The first results from the new U.S. Census Bureau Household Pulse Survey released today show that many households have experienced loss in employment income, are concerned about food security, and have deferred decisions to access health care.
The data provide some dreary insights on employment status, spending, food security, housing, education disruptions, and health. In this initial release, the Household Pulse Survey Interactive Tool provides data for select indicators at national and state levels. National data also are available in table format. Census subsequent weekly releases through late July and will include additional estimates for states and the 15 largest metropolitan statistical areas.
The results might be skewed positive to current Republican Wishful thinking, rather than stark reality since the Trump Administration perverted the Bureau as part of a failed ploy on Republican Repression of Voters by dictating unprecedented questions on the Census designed to discourage less affluent people from participating.
The survey claims it is intended “to provide crucial weekly data to help understand the experiences of American households during the COVID-19 pandemic.” For the April 23-May 5 period, Census sent invitations to 1,867,126 households and a mere 74,413 responded (63,003 complete interviews and 11,410 partial interviews). Census expressed no views on why people did not respond. No did it address the perhaps lingering effects of the proposed and well publicized CENSUS questions that were ordered removed by a Federal Court.
Among the Findings
Overall, how have adults in the U.S. fared with respect to employment income during the COVID-19 pandemic?
Among the population of adults 18 and over, 47% either lost employment income or another adult in their household had lost employment income since March 13. Thirty-nine percent of adults expected that they or someone in their household would lose employment income over the next four weeks.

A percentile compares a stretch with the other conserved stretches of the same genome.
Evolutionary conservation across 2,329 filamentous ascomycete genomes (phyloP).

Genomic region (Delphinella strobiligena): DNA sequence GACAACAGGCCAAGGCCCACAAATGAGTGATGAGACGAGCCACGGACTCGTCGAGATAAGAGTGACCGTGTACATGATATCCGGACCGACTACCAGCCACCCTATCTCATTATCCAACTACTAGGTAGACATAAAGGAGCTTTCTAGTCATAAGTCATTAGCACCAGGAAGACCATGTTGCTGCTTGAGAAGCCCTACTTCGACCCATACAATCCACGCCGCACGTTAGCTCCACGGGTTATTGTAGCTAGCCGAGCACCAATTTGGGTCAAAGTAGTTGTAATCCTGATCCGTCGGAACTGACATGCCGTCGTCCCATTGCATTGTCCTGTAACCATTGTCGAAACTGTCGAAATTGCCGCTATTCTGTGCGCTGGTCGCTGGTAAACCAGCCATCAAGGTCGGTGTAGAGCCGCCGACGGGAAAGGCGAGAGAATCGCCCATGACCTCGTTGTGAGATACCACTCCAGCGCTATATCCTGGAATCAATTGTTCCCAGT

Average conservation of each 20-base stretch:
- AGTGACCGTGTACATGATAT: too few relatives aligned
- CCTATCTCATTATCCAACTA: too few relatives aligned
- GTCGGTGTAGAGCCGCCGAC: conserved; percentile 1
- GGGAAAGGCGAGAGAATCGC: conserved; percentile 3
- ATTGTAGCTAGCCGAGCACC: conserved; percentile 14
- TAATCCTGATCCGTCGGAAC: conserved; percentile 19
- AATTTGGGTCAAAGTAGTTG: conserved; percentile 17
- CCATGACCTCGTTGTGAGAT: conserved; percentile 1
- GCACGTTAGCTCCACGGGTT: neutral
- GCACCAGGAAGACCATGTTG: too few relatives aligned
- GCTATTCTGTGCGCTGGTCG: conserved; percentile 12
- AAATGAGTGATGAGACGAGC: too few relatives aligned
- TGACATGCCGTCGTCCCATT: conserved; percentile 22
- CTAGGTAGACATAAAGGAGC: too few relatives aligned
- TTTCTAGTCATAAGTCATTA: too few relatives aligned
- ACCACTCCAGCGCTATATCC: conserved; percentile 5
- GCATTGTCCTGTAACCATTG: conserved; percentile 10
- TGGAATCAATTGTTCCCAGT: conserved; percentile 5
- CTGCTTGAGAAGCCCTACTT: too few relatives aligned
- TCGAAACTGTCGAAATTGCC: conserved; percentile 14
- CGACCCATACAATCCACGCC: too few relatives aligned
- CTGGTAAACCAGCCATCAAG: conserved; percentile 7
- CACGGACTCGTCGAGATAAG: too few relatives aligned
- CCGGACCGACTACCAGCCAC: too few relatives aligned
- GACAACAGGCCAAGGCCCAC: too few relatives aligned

Getting enough to eat is an important measure of well-being, what is the current level of food sufficiency?
About 10% of adults reported that they did not get enough of the food they needed some of the time or often. Another 32% report getting enough, but not the kinds of food they needed.
On average, households spent $196 a week to buy food at supermarkets, grocery stores, online, and other places to be prepared and eaten at home.
The COVID-19 pandemic has been a stressful and unprecedented period, how has it affected mental well-being?
Adults who responded reported feeling anxious or nervous more than half the days last week or nearly every day 29.7% of the time.
They reported not being able to stop or control worrying more than half the days last week or nearly every day 22.8% of the time.
For measures related to depression, 18.6% of adults report feeling down more than half the days or nearly every day last week, and 21.4% reported having little interest or pleasure in doing things more than half the days or nearly every day last week.
The COVID-19 pandemic has also significantly taxed the health system, has that impacted the household population in general?
Yes, 38.7% of adults report that over the last four weeks, they delayed getting medical care because of the corona virus pandemic.
Housing security has also been impacted by the COVID-19 pandemic, how much?
Being unable to pay rent or mortgage on time was reported by 10.7% of adults, while another 3.2% reported they deferred payments.
When asked about the likelihood of being able to pay next month’s rent or mortgage on time, 21.3% reported only slight or no confidence in being able to pay next month’s rent or mortgage on time. Another 2.5% reported next month’s mortgage is or will be deferred.
In the last week, how did the COVID-19 pandemic affect time spent on education?
In households with children enrolled in public or private school (K-12), adults spent 13 hours on average on teaching activities during the last seven days.
The Household Pulse Survey data are produced and released as part of the Census Bureau’s Experimental Data Product Series.
The Census Bureau worked with five other federal agencies to develop the Household Pulse Survey: Bureau of Labor Statistics, National Center for Health Statistics, USDA Economic Research Service, Department for Housing and Urban Development, and the National Center for Education Statistics.